Working on graham: NEMO v3.6

This section describes the steps to set up and run the SalishSeaCast NEMO version 3.6 code on the Digital Research Alliance of Canada HPC cluster.

The process described here should be applicable with little or no change to the other Alliance HPC clusters.

Before going through the process described here, you should have completed the steps in Initial Setup on

Modules setup

Alliance clusters use the module load command to load software components. On graham the module loads that are required to build and run NEMO are:

module load netcdf-fortran-mpi/4.6.0
module load perl/5.30.2

You can manually load the modules each time you log in, or you can add the above lines to your $HOME/.bashrc file so that they are automatically loaded upon login.

Create a Workspace and Clone the Repositories

graham provides several different types of file storage. We use project space for our working environments because it is large, high performance, and backed up. Scratch space is even larger, also high performance, but not backed up, so we use that as the space to execute NEMO runs in. Scratch space is purged monthly to delete files that have not been accessed in the preceding 60 days. So, if you have run results that want to preserve longer than that (e.g. results that are used in a your thesis or a publication), you should move them to project space or to MOAD storage at UBC.

We use environment variables to access your project and scratch spaces:

  • Your project space is at $PROJECT/$USER/

  • Your scratch space is at $SCRATCH/

  • Daily atmospheric, river, and west boundary forcing files are in the $PROJECT/SalishSea/forcing/ tree

PROJECT and SCRATCH are more convenient that remembering full paths, and using them in run description YAML files makes those files reusable by other users. The USER variable always evaluates to your userid.

Create a MEOPAR/ directory trees in your project and scratch spaces:


Clone the repos needed to run the model:

git clone
git clone
git clone
git clone
git clone
git clone
git clone
git clone
git clone
git clone

Install the Command Processor Packages

Download and install the Miniforge distribution of conda:


Accept the defaults offered for all of the settings. Exit your terminal session on graham with exit and start a new session to ensure that the Miniforge configuration takes effect and the conda command is available.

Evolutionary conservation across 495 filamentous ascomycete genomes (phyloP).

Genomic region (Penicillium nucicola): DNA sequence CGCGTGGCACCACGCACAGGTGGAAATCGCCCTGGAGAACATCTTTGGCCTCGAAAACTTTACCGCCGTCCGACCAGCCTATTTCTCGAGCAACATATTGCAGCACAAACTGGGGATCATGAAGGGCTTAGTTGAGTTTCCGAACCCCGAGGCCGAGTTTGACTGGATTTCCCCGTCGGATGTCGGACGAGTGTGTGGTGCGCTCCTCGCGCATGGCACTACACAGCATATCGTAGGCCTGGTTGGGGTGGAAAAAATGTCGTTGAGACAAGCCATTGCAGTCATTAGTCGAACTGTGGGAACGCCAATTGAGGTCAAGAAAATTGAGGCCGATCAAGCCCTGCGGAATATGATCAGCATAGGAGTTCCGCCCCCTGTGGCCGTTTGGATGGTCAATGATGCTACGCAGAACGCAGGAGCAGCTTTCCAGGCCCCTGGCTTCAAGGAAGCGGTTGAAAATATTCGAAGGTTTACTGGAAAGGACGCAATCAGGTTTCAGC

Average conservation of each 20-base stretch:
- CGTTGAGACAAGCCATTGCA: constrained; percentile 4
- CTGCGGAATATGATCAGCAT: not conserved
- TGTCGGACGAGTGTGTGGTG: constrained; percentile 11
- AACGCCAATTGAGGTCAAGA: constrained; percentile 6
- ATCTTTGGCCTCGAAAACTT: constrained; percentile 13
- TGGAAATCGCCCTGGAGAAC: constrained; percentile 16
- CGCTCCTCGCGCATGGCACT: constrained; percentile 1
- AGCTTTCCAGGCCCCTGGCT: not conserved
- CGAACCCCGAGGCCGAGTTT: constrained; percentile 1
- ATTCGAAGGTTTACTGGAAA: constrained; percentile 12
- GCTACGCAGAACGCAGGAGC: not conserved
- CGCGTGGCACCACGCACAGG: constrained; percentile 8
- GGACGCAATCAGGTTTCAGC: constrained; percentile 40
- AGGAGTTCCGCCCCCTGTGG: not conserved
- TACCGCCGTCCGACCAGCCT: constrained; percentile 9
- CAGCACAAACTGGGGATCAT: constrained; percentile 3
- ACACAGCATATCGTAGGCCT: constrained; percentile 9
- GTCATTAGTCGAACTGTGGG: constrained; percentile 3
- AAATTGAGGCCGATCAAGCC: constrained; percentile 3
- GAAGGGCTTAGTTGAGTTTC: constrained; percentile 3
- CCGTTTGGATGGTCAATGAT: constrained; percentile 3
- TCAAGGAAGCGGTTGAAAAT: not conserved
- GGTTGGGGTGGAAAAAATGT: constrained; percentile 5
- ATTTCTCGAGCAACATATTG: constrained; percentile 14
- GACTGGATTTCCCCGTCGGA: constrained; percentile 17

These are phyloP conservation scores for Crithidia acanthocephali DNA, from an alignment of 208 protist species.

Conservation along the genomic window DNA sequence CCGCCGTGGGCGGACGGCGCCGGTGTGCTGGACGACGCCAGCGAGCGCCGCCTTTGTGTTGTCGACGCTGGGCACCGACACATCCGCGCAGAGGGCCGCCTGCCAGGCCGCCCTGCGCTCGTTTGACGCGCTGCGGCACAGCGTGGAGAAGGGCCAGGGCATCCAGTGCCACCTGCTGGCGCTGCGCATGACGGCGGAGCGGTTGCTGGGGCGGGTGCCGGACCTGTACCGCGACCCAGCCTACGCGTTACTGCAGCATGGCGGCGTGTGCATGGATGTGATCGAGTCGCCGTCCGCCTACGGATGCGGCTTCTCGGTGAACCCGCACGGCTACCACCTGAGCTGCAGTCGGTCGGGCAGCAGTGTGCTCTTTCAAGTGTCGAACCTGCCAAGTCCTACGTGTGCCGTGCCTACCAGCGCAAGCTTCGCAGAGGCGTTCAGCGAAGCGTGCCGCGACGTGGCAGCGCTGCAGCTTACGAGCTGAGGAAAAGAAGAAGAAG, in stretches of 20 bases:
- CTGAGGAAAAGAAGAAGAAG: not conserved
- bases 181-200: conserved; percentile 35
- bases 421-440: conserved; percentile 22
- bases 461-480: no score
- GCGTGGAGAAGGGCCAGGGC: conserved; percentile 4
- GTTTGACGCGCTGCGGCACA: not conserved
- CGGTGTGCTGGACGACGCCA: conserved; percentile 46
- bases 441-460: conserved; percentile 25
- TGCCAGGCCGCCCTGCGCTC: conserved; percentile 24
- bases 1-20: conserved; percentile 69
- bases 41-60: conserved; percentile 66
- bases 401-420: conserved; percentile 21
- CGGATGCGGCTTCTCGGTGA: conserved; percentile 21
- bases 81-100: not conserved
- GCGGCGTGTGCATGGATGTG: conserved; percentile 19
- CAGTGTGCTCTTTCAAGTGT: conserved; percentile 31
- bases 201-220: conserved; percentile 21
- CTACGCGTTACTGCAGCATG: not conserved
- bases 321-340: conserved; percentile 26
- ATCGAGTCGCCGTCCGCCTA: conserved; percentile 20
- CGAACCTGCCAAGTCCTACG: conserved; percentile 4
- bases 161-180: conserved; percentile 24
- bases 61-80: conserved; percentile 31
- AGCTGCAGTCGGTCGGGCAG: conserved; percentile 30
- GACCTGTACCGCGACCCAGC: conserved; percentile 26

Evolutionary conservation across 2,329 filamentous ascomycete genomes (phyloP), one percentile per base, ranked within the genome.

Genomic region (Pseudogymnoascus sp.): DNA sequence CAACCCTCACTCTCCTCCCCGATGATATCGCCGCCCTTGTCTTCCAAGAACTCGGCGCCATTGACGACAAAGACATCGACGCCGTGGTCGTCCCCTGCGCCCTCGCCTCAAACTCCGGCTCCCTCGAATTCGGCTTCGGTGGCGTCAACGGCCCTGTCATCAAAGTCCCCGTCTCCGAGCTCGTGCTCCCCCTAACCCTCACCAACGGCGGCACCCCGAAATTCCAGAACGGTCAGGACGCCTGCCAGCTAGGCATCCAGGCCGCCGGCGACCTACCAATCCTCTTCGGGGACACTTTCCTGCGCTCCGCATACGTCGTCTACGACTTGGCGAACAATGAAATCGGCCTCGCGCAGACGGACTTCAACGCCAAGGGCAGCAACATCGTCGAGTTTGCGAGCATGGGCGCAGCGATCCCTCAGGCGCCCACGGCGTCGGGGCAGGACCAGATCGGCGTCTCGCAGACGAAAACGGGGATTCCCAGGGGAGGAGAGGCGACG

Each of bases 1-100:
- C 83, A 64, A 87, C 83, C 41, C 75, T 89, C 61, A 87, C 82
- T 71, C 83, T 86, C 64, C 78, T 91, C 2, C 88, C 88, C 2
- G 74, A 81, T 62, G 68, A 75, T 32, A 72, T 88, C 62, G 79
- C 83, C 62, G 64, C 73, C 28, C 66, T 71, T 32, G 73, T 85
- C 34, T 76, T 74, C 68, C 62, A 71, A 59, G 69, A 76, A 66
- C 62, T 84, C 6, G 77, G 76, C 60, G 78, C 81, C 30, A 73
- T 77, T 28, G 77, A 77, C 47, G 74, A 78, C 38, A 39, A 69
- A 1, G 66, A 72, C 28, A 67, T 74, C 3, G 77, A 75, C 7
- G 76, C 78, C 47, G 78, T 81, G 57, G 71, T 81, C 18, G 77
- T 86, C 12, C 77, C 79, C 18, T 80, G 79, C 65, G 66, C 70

Create a salishsea-cmd conda environment:

conda env create -f SalishSeaCmd/envs/environment-hpc.yaml

Install the NEMO Command Processor and SalishSeaCast NEMO Command Processor Python packages:

conda activate salishsea-cmd
python3 -m pip install --user --editable NEMO-Cmd
python3 -m pip install --user --editable SalishSeaCmd

Confirm that the SalishSeaCast NEMO Command Processor works in your base environment (i.e. without the salishsea-cmd environment activated):

conda deactivate
salishsea --help

You should see output like:

usage: salishsea [--version] [-v | -q] [--log-file LOG_FILE] [-h] [--debug]

SalishSeaCast NEMO Command Processor

--version             show program's version number and exit
-v, --verbose         Increase verbosity of output. Can be repeated.
-q, --quiet           Suppress output except warnings and errors.
--log-file LOG_FILE
                        Specify a file to log output. Disabled by default.
-h, --help            Show help message and exit.
--debug               Show tracebacks on errors.

combine  Combine per-processor files from an MPI NEMO run into single files (NEMO-Cmd)
complete  print bash completion command (cliff)
deflate  Deflate variables in netCDF files using Lempel-Ziv compression. (NEMO-Cmd)
gather  Gather results from a NEMO run. (NEMO-Cmd)
help  print detailed help for another command (cliff)
prepare  Prepare a SalishSeaCast NEMO run.
run  Prepare, execute, and gather results from a SalishSeaCast NEMO model run.
split-results  Split the results of a multi-day SalishSeaCast NEMO model run (e.g. a hindcast run)

Compile XIOS-2

Please see the XIOS-2 section of the UBC EOAS MOAD Group Documentation.

Compile NEMO-3.6